Get out of your grandparents closet! Vintage shopping is back with a fresh lease of life!
Seeking out those stylish statement pieces has been a part of my life since I was a child. Fondly connecting with a past life so vividly as though my arrival in this world was somewhat repeated. I have always thought that when you acquire a piece of vintage clothing you can feel the soul of the life it once had or maybe it’s the residual energy of the person that once owned it. Whether its thrift shops, op shops, boot sales or markets I have always, and still do, relish the excitement of the hunt!
‘Rise of the Super Furry Animals’ tells the story of the greatest psychedelic pop band of our time.
Welsh band SFA rose through the ranks on Creation Records as possible the most outlandish band of the Brit-Pop 90’s. At any point in their career they were armed on and off stage with a number of exuberant props. I once saw front-man Gruff endure a whole set at Glastonbury wearing and singing through a Power Ranger helmet, whilst at another gig in Brighton, UK they completed their encore, disappeared and then quite unexpectedly re-emerged in yeti outfits to trash the stage. Most notable though was perhaps their first big spend – an army tank equipped with a techno sound-system that was taken on tour causing all sorts of national security alerts!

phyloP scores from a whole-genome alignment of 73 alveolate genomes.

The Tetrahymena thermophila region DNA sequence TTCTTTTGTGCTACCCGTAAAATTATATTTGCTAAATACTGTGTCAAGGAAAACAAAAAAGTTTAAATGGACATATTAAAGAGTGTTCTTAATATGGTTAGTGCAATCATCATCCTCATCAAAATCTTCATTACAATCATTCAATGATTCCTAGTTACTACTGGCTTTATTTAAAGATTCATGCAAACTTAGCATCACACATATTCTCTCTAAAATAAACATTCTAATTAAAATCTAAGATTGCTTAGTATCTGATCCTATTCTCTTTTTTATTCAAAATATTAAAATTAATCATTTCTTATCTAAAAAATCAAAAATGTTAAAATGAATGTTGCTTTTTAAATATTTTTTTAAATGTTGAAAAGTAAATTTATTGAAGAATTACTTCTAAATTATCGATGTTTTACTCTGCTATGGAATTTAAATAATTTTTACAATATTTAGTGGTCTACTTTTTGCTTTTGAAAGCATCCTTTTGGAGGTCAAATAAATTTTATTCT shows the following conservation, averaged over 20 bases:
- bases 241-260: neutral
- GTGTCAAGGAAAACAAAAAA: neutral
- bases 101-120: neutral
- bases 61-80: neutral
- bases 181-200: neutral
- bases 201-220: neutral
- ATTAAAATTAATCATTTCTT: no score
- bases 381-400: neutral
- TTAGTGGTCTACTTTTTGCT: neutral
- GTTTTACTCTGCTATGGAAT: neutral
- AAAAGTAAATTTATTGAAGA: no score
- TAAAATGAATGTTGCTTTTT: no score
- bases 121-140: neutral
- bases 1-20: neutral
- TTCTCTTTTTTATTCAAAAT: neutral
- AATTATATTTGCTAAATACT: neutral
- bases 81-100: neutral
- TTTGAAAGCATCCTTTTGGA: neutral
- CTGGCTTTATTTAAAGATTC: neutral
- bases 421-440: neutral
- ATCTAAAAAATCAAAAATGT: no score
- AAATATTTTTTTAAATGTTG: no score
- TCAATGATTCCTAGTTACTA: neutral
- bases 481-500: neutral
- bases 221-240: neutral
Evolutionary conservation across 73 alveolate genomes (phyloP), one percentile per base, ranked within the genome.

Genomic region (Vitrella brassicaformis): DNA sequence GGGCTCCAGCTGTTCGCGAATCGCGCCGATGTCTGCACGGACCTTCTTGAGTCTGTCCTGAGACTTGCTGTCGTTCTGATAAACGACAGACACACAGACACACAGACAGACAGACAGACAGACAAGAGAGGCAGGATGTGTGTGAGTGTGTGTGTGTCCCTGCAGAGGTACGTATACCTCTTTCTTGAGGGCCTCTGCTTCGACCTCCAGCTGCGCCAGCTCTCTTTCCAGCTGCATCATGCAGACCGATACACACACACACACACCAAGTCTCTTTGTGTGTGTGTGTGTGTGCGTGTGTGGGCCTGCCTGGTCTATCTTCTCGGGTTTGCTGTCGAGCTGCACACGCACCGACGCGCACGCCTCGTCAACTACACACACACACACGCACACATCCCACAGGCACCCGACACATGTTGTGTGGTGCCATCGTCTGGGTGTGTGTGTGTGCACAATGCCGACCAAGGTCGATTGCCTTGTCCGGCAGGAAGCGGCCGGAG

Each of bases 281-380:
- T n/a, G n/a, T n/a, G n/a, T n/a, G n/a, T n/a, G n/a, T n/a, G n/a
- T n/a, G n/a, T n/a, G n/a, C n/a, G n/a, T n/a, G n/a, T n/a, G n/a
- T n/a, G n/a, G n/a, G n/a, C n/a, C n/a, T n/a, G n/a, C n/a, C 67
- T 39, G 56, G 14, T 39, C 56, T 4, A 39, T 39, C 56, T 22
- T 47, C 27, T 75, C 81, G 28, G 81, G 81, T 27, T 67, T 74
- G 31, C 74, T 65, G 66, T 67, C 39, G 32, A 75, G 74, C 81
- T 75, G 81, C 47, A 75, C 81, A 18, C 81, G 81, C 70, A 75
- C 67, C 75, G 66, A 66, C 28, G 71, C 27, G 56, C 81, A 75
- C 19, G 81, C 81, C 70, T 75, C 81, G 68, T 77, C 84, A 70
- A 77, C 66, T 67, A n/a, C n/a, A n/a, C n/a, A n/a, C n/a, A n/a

Without the Modernist subculture and the spark it generated, Britain’s soul would today remain a conservative grey; sterile in expression, decisively bland in flavour, humbled by a collapsed Empire. The curious and hungry spirit for something new amongst the earliest Mods eventually presented Britain’s stiff upper lip a new bosom to caress. This is the first part of a small series where we will take you through the back story of what Mod really is and how it developed into the coolest subculture in Britain and beyond.
Written by LDS / Photos by Vanessa Burton, Jan 2015
Its great to see any town support an art-form that is usually so associated with a shadier side of society. With a growing interest in STREET ART many cities are now providing space for budding artists to legally practice their craft and as a result the quality is now quite breathtaking. Through Renewal SA, South Australia’s Port Adelaide was put forward as a blank canvas, opening a number of sites including abandoned office blocks, back alleys and galleries. The result; project: Wonderwalls 2015.